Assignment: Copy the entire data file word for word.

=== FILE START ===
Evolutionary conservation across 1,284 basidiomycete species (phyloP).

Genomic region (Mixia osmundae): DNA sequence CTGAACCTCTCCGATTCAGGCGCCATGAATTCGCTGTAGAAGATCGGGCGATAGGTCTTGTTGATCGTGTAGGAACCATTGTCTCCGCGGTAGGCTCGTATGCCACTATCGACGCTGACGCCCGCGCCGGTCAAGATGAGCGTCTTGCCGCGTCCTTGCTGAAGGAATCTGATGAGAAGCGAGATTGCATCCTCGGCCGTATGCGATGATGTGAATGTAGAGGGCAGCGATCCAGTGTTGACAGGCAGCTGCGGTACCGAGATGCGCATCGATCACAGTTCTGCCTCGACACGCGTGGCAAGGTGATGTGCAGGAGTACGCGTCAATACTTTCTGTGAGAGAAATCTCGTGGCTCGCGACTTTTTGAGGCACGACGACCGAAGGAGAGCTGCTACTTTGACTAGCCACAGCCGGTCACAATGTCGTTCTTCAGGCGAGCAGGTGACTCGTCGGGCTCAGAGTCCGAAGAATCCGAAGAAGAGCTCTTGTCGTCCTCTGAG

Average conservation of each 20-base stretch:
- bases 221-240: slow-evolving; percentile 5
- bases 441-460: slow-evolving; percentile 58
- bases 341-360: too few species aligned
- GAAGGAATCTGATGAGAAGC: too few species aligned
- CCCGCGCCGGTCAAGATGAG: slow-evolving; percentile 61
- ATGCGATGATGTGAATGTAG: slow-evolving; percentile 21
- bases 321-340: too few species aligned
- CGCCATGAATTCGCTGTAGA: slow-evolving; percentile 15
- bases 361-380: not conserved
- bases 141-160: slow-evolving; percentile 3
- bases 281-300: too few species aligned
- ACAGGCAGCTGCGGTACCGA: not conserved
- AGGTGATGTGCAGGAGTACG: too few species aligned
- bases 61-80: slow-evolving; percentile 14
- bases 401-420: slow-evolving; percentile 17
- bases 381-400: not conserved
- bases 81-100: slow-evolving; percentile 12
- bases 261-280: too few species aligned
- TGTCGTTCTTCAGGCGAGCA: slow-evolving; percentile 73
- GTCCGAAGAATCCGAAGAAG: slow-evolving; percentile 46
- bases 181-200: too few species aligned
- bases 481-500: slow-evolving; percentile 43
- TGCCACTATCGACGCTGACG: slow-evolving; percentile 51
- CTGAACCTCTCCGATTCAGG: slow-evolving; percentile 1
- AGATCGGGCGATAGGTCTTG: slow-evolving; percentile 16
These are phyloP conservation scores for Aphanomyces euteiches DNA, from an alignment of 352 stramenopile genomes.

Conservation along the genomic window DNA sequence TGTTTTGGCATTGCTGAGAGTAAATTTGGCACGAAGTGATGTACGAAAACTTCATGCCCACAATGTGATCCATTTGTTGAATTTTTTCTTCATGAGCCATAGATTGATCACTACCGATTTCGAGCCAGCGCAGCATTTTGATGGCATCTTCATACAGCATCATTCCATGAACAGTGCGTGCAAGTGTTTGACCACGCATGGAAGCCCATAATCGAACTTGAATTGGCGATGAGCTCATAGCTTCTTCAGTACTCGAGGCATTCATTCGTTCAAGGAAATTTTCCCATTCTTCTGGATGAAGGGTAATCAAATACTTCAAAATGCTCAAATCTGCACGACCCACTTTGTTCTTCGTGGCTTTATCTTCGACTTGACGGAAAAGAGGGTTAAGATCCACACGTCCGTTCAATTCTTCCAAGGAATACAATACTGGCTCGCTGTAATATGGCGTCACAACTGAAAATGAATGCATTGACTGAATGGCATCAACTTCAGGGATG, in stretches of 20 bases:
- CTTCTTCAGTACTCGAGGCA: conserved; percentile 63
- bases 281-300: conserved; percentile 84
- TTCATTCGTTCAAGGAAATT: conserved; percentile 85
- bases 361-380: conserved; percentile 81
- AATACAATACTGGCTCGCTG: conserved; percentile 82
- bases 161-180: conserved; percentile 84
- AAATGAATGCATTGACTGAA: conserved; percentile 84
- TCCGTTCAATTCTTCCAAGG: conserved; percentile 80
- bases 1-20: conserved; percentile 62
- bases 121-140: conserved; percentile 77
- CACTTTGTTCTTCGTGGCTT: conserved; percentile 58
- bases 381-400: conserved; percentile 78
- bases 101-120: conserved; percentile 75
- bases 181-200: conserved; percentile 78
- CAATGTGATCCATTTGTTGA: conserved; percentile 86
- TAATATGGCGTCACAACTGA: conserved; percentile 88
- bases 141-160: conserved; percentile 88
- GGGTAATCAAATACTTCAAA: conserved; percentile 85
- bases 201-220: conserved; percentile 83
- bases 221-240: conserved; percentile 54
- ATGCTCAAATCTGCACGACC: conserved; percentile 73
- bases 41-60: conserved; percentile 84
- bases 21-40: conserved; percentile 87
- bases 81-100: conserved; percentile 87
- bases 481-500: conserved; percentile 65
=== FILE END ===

Evolutionary conservation across 1,284 basidiomycete species (phyloP).

Genomic region (Mixia osmundae): DNA sequence CTGAACCTCTCCGATTCAGGCGCCATGAATTCGCTGTAGAAGATCGGGCGATAGGTCTTGTTGATCGTGTAGGAACCATTGTCTCCGCGGTAGGCTCGTATGCCACTATCGACGCTGACGCCCGCGCCGGTCAAGATGAGCGTCTTGCCGCGTCCTTGCTGAAGGAATCTGATGAGAAGCGAGATTGCATCCTCGGCCGTATGCGATGATGTGAATGTAGAGGGCAGCGATCCAGTGTTGACAGGCAGCTGCGGTACCGAGATGCGCATCGATCACAGTTCTGCCTCGACACGCGTGGCAAGGTGATGTGCAGGAGTACGCGTCAATACTTTCTGTGAGAGAAATCTCGTGGCTCGCGACTTTTTGAGGCACGACGACCGAAGGAGAGCTGCTACTTTGACTAGCCACAGCCGGTCACAATGTCGTTCTTCAGGCGAGCAGGTGACTCGTCGGGCTCAGAGTCCGAAGAATCCGAAGAAGAGCTCTTGTCGTCCTCTGAG

Average conservation of each 20-base stretch:
- bases 221-240: slow-evolving; percentile 5
- bases 441-460: slow-evolving; percentile 58
- bases 341-360: too few species aligned
- GAAGGAATCTGATGAGAAGC: too few species aligned
- CCCGCGCCGGTCAAGATGAG: slow-evolving; percentile 61
- ATGCGATGATGTGAATGTAG: slow-evolving; percentile 21
- bases 321-340: too few species aligned
- CGCCATGAATTCGCTGTAGA: slow-evolving; percentile 15
- bases 361-380: not conserved
- bases 141-160: slow-evolving; percentile 3
- bases 281-300: too few species aligned
- ACAGGCAGCTGCGGTACCGA: not conserved
- AGGTGATGTGCAGGAGTACG: too few species aligned
- bases 61-80: slow-evolving; percentile 14
- bases 401-420: slow-evolving; percentile 17
- bases 381-400: not conserved
- bases 81-100: slow-evolving; percentile 12
- bases 261-280: too few species aligned
- TGTCGTTCTTCAGGCGAGCA: slow-evolving; percentile 73
- GTCCGAAGAATCCGAAGAAG: slow-evolving; percentile 46
- bases 181-200: too few species aligned
- bases 481-500: slow-evolving; percentile 43
- TGCCACTATCGACGCTGACG: slow-evolving; percentile 51
- CTGAACCTCTCCGATTCAGG: slow-evolving; percentile 1
- AGATCGGGCGATAGGTCTTG: slow-evolving; percentile 16
These are phyloP conservation scores for Aphanomyces euteiches DNA, from an alignment of 352 stramenopile genomes.

Conservation along the genomic window DNA sequence TGTTTTGGCATTGCTGAGAGTAAATTTGGCACGAAGTGATGTACGAAAACTTCATGCCCACAATGTGATCCATTTGTTGAATTTTTTCTTCATGAGCCATAGATTGATCACTACCGATTTCGAGCCAGCGCAGCATTTTGATGGCATCTTCATACAGCATCATTCCATGAACAGTGCGTGCAAGTGTTTGACCACGCATGGAAGCCCATAATCGAACTTGAATTGGCGATGAGCTCATAGCTTCTTCAGTACTCGAGGCATTCATTCGTTCAAGGAAATTTTCCCATTCTTCTGGATGAAGGGTAATCAAATACTTCAAAATGCTCAAATCTGCACGACCCACTTTGTTCTTCGTGGCTTTATCTTCGACTTGACGGAAAAGAGGGTTAAGATCCACACGTCCGTTCAATTCTTCCAAGGAATACAATACTGGCTCGCTGTAATATGGCGTCACAACTGAAAATGAATGCATTGACTGAATGGCATCAACTTCAGGGATG, in stretches of 20 bases:
- CTTCTTCAGTACTCGAGGCA: conserved; percentile 63
- bases 281-300: conserved; percentile 84
- TTCATTCGTTCAAGGAAATT: conserved; percentile 85
- bases 361-380: conserved; percentile 81
- AATACAATACTGGCTCGCTG: conserved; percentile 82
- bases 161-180: conserved; percentile 84
- AAATGAATGCATTGACTGAA: conserved; percentile 84
- TCCGTTCAATTCTTCCAAGG: conserved; percentile 80
- bases 1-20: conserved; percentile 62
- bases 121-140: conserved; percentile 77
- CACTTTGTTCTTCGTGGCTT: conserved; percentile 58
- bases 381-400: conserved; percentile 78
- bases 101-120: conserved; percentile 75
- bases 181-200: conserved; percentile 78
- CAATGTGATCCATTTGTTGA: conserved; percentile 86
- TAATATGGCGTCACAACTGA: conserved; percentile 88
- bases 141-160: conserved; percentile 88
- GGGTAATCAAATACTTCAAA: conserved; percentile 85
- bases 201-220: conserved; percentile 83
- bases 221-240: conserved; percentile 54
- ATGCTCAAATCTGCACGACC: conserved; percentile 73
- bases 41-60: conserved; percentile 84
- bases 21-40: conserved; percentile 87
- bases 81-100: conserved; percentile 87
- bases 481-500: conserved; percentile 65